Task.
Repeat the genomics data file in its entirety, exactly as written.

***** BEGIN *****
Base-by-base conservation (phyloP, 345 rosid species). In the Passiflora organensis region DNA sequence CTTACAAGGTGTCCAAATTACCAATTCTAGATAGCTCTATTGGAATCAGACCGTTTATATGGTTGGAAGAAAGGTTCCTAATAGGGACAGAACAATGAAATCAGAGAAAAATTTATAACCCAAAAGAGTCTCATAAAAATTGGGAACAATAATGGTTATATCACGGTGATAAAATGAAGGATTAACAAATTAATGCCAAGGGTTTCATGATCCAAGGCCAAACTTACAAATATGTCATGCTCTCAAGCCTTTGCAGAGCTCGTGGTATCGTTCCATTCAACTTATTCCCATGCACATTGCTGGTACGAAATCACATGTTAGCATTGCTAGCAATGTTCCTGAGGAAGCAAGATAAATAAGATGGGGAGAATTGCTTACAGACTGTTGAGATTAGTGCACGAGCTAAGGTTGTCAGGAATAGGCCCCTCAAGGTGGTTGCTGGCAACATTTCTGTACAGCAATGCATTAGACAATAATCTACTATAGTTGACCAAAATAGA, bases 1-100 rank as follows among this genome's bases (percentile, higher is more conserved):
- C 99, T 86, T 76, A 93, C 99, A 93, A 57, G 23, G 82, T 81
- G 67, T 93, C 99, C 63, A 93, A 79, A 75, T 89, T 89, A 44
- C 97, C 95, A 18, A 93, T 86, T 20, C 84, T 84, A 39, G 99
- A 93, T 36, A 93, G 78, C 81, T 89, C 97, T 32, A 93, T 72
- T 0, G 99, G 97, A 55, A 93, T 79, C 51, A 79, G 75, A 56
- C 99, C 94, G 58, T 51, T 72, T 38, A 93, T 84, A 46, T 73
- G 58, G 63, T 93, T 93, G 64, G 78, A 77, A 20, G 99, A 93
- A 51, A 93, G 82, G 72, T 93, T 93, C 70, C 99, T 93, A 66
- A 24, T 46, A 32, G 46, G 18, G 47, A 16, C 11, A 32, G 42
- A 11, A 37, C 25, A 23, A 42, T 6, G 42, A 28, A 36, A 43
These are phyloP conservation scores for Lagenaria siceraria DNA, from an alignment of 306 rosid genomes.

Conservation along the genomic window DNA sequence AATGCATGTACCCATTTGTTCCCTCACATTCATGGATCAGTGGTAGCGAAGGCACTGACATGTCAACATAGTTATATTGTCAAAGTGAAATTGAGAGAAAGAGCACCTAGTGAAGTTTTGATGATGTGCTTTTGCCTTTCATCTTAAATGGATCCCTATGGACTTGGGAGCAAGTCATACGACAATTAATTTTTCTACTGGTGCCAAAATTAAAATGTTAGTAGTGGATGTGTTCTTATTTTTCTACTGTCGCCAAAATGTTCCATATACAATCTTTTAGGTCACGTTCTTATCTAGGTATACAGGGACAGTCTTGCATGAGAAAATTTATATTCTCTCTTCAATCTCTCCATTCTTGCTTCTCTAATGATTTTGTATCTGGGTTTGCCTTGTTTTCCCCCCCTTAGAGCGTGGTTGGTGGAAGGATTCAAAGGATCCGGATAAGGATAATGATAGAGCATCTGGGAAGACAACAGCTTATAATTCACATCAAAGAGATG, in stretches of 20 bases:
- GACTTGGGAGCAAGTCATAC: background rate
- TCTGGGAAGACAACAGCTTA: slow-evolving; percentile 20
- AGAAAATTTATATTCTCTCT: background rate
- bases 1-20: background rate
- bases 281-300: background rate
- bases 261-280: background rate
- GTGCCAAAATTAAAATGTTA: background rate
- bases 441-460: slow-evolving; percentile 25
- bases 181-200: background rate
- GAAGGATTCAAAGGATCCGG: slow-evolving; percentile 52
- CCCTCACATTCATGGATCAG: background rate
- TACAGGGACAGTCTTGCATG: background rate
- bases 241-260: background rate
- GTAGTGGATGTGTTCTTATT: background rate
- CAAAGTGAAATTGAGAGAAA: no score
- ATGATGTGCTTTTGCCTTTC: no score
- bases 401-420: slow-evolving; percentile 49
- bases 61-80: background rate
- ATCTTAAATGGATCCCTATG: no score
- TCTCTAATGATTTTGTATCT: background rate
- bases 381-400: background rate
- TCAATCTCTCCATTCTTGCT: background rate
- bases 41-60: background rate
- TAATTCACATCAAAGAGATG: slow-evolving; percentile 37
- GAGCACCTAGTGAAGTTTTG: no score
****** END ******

Base-by-base conservation (phyloP, 345 rosid species). In the Passiflora organensis region DNA sequence CTTACAAGGTGTCCAAATTACCAATTCTAGATAGCTCTATTGGAATCAGACCGTTTATATGGTTGGAAGAAAGGTTCCTAATAGGGACAGAACAATGAAATCAGAGAAAAATTTATAACCCAAAAGAGTCTCATAAAAATTGGGAACAATAATGGTTATATCACGGTGATAAAATGAAGGATTAACAAATTAATGCCAAGGGTTTCATGATCCAAGGCCAAACTTACAAATATGTCATGCTCTCAAGCCTTTGCAGAGCTCGTGGTATCGTTCCATTCAACTTATTCCCATGCACATTGCTGGTACGAAATCACATGTTAGCATTGCTAGCAATGTTCCTGAGGAAGCAAGATAAATAAGATGGGGAGAATTGCTTACAGACTGTTGAGATTAGTGCACGAGCTAAGGTTGTCAGGAATAGGCCCCTCAAGGTGGTTGCTGGCAACATTTCTGTACAGCAATGCATTAGACAATAATCTACTATAGTTGACCAAAATAGA, bases 1-100 rank as follows among this genome's bases (percentile, higher is more conserved):
- C 99, T 86, T 76, A 93, C 99, A 93, A 57, G 23, G 82, T 81
- G 67, T 93, C 99, C 63, A 93, A 79, A 75, T 89, T 89, A 44
- C 97, C 95, A 18, A 93, T 86, T 20, C 84, T 84, A 39, G 99
- A 93, T 36, A 93, G 78, C 81, T 89, C 97, T 32, A 93, T 72
- T 0, G 99, G 97, A 55, A 93, T 79, C 51, A 79, G 75, A 56
- C 99, C 94, G 58, T 51, T 72, T 38, A 93, T 84, A 46, T 73
- G 58, G 63, T 93, T 93, G 64, G 78, A 77, A 20, G 99, A 93
- A 51, A 93, G 82, G 72, T 93, T 93, C 70, C 99, T 93, A 66
- A 24, T 46, A 32, G 46, G 18, G 47, A 16, C 11, A 32, G 42
- A 11, A 37, C 25, A 23, A 42, T 6, G 42, A 28, A 36, A 43
These are phyloP conservation scores for Lagenaria siceraria DNA, from an alignment of 306 rosid genomes.

Conservation along the genomic window DNA sequence AATGCATGTACCCATTTGTTCCCTCACATTCATGGATCAGTGGTAGCGAAGGCACTGACATGTCAACATAGTTATATTGTCAAAGTGAAATTGAGAGAAAGAGCACCTAGTGAAGTTTTGATGATGTGCTTTTGCCTTTCATCTTAAATGGATCCCTATGGACTTGGGAGCAAGTCATACGACAATTAATTTTTCTACTGGTGCCAAAATTAAAATGTTAGTAGTGGATGTGTTCTTATTTTTCTACTGTCGCCAAAATGTTCCATATACAATCTTTTAGGTCACGTTCTTATCTAGGTATACAGGGACAGTCTTGCATGAGAAAATTTATATTCTCTCTTCAATCTCTCCATTCTTGCTTCTCTAATGATTTTGTATCTGGGTTTGCCTTGTTTTCCCCCCCTTAGAGCGTGGTTGGTGGAAGGATTCAAAGGATCCGGATAAGGATAATGATAGAGCATCTGGGAAGACAACAGCTTATAATTCACATCAAAGAGATG, in stretches of 20 bases:
- GACTTGGGAGCAAGTCATAC: background rate
- TCTGGGAAGACAACAGCTTA: slow-evolving; percentile 20
- AGAAAATTTATATTCTCTCT: background rate
- bases 1-20: background rate
- bases 281-300: background rate
- bases 261-280: background rate
- GTGCCAAAATTAAAATGTTA: background rate
- bases 441-460: slow-evolving; percentile 25
- bases 181-200: background rate
- GAAGGATTCAAAGGATCCGG: slow-evolving; percentile 52
- CCCTCACATTCATGGATCAG: background rate
- TACAGGGACAGTCTTGCATG: background rate
- bases 241-260: background rate
- GTAGTGGATGTGTTCTTATT: background rate
- CAAAGTGAAATTGAGAGAAA: no score
- ATGATGTGCTTTTGCCTTTC: no score
- bases 401-420: slow-evolving; percentile 49
- bases 61-80: background rate
- ATCTTAAATGGATCCCTATG: no score
- TCTCTAATGATTTTGTATCT: background rate
- bases 381-400: background rate
- TCAATCTCTCCATTCTTGCT: background rate
- bases 41-60: background rate
- TAATTCACATCAAAGAGATG: slow-evolving; percentile 37
- GAGCACCTAGTGAAGTTTTG: no score